AS a self-confessed admirer of Alex McLeish, both as a player and an individual, I am saddened but not surprised that he has had to leave his job as Scotland’s national team manager. It’s all for the best for him and for the Scotland squad, and I sincerely wish Big Eck well in the future.

His achievements as a Scotland player mean that he deserves our fullest respect – his record of being capped 77 times to become Scotland’s fourth most decorated internationalist, and representing his country at three World Cups, makes him a playing legend who will never be forgotten for his feats on the pitch.

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Sadly, he will now be unfairly remembered most for the manner of his going. The departure of McLeish having been sounded weeks ago on the front page of the Daily Record, it was only a matter of time before the big man went from Hampden.

All sorts of unseemly rumours had surrounded his health and well-being, but the simple known and undeniable facts of his departure are that the recent results and performances were poor and that he had clearly lost the dressing room and the Tartan Army – calamities which no Scotland manager can survive.

When he was appointed, I had strongly hoped that his return would result in an upsurge in Scotland’s fortunes, but from the start there were problems – not least the way in which he left the job the first time around.

His move to Birmingham City in the wake of Scotland’s exit from the European Championships of 2008 was seen as a betrayal by the Tartan Army and many have never really forgiven him, despite the achievement of getting Scotland into the Nations League play-offs for the 2020 tournament.

I recall that Gordon Smith, the then chief executive of the SFA, confirmed that McLeish was offered an improved deal to stay on with Scotland, yet he walked away.

The way that McLeish was recruited absolutely stank. The SFA rushed to appoint Michael O’Neill of Northern Ireland before even checking if he was willing or able to take the job, which he wasn’t, and McLeish was not even on the shortlist before his pal, SFA President Alan McRae, announced that Big Eck was getting the job – and that happened before the new chief executive Ian Maxwell was in the door. How very suspicious, how very amateurish.

There were other matters which were never going to endear McLeish to a sizeable section of the Scottish support, namely his involvement with the EBT tax issues at Rangers when he was manager at Ibrox.

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He also lacked that necessary quality in any leader – luck. Injuries to key players hit his selections hard, for example the left-back situation in which McLeish went from having two of the best players in the UK in that position to having to play a stand-in for the match in Kazakhstan.

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Here is one simple but staggering fact about the time McLeish had in charge of Scotland second time around: not a single player, not one, played in all 12 matches for which he picked the team.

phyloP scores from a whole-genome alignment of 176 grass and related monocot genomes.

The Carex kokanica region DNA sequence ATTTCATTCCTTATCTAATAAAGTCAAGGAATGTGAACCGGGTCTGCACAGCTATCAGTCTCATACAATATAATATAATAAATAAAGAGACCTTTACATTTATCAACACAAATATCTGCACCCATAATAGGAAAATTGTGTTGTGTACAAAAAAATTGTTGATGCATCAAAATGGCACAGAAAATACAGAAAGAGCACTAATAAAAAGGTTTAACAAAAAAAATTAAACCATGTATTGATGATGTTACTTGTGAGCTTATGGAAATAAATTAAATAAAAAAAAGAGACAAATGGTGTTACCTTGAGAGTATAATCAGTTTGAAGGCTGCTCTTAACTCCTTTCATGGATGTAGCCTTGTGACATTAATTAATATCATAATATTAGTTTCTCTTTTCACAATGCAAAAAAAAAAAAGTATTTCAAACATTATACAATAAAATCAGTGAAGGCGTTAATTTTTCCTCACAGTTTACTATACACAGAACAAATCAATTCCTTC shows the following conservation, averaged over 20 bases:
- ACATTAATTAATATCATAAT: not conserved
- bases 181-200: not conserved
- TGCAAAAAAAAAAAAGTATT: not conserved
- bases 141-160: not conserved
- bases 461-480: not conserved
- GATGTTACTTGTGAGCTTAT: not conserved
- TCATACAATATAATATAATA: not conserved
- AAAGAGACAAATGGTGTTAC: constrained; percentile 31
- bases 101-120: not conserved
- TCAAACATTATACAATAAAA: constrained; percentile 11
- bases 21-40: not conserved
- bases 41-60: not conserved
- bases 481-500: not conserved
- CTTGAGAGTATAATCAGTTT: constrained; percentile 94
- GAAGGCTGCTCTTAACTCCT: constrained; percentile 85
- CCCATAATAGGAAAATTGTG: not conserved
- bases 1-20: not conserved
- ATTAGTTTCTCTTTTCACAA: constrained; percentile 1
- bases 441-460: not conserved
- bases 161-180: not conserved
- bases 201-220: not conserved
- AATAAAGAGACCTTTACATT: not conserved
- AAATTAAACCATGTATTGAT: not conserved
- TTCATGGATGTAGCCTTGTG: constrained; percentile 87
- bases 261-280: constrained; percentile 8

He used 47 players in all, and only two – Scott McKenna and Callum McGregor – made it into double figures. Admittedly many of his teams were experimental, but long before San Marino he should have had six or seven regulars on each team sheet from the start. Players such as Scott McKenna, Callum McGregor, James Forrest, John McGinn, Graeme Shinnie, Charlie Mulgrew, Andrew Robertson, Keiran Tierney (when fit) and Leigh Griffiths should have been the basis of the team, just as they will have to be under whoever the new manager is.

He also saw Scotland captain Scott Brown – before he even arrived, and for the second time – and Allan McGregor give up international football and lost star striker Leigh Griffith for an extended period.

It is players who make managers successful or unsuccessful. It has to be remembered that during his first spell as manager, he recorded the highest win percentage of any Scotland manager, with seven victories from his 10 matches at the helm.

He also led Scotland to a memorable 1-0 win over France in Paris in 2007, which featured James McFadden’s fabulous goal.

This time around, however, McLeish had lesser players and was clearly unable to pick a settled selection to play good attacking football. He also failed to motivate them – in his departing statement he said: “I would like to thank those players who showed a passion for wearing the dark blue.” That suggests there were players didn’t show that passion, and that’s not just the manager’s fault.

Now the SFA must get the appointment of the next manager right. If they don’t then they should be judged on results, too.

It never ceases to amaze me that the SFA has no independent checks and balances on its operations. No club official – only a member club can do so – dares to call them out.

I remind you that no executive or committee member has ever fallen on their sword for the failure of Scotland to qualify for any major tournament since 1998. Perhaps it is time for someone other than the manager to take the blame.